Gwent’s breeding Curlews (2022)

During this year’s search 15, possibly 17, pairs of Curlew were found at roughly 25 sites in Gwent.  As Curlews often feed quite far from their nest fields, it’s difficult to be sure of the exact number of pairs or territories.  Breeding was confirmed in four tetrads, was probable in 15 and possible in five – see map showing Breeding Curlew by tetrads.  To my absolute delight chicks were seen at five different locations.

Unfortunately, lack of observers meant that not all sites where Curlews have bred in the past (even in recent years) could be visited.  According to Gwent Breeding Atlas data in The Birds of Gwent (Venables et al. 2008) when 394 tetrads were analysed the breeding population comprised an estimated 70 pairs, found in a total of 133 tetrads – 15 Confirmed, 72 Probable and 46 Possible tetrads.  Given that records were only received from 28 tetrads during the 2022 breeding season, no meaningful comparison can be drawn at the present time.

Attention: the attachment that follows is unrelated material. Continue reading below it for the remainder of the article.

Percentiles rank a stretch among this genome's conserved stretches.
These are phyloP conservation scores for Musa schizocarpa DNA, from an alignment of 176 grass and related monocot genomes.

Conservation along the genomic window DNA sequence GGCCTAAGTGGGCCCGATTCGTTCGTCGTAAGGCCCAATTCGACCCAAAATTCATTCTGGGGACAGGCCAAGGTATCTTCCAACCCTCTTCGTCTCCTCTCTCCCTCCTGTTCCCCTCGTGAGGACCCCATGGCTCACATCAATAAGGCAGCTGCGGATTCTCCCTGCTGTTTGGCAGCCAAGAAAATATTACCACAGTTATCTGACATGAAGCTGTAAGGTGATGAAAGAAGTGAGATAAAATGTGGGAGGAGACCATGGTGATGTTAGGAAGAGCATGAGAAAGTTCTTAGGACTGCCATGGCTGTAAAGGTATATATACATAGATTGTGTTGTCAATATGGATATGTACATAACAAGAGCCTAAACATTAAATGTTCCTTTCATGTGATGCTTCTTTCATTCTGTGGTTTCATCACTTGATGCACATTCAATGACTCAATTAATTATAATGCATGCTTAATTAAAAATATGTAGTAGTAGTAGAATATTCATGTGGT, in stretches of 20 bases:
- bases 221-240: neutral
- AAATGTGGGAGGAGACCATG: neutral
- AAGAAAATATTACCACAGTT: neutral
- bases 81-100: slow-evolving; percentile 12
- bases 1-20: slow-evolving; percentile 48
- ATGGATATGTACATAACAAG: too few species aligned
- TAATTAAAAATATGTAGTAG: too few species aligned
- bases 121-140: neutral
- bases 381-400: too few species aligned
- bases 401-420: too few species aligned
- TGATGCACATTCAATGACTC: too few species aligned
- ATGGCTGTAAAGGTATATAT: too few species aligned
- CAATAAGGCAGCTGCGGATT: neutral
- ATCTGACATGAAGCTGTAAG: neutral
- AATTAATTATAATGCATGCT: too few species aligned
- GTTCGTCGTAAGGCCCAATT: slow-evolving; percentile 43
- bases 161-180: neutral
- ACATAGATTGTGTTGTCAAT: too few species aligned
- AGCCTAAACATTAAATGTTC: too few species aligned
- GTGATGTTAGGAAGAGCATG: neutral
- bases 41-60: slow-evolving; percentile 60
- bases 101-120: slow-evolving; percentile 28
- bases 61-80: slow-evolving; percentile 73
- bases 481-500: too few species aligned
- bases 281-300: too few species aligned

Records submitted to the Gwent Ornithological Society (GOS) show that in 2021 16-17 breeding pairs were found, mostly in the same locations as this year.  Three nest fields were identified (one nest held two eggs) but all were believed to have failed; chicks were seen at two sites but it is not known if any fledged.  The three previous years produced considerably fewer breeding records: 6-7 in 2020, 11-12 in 2019 and 6-7 in 2018. These figures are not surprising as the locations favoured by breeding Curlews are not commonly visited by birdwatchers; the higher numbers in 2021 and 2022 when targeted searching was undertaken cannot, therefore, be seen as an increase in the breeding population.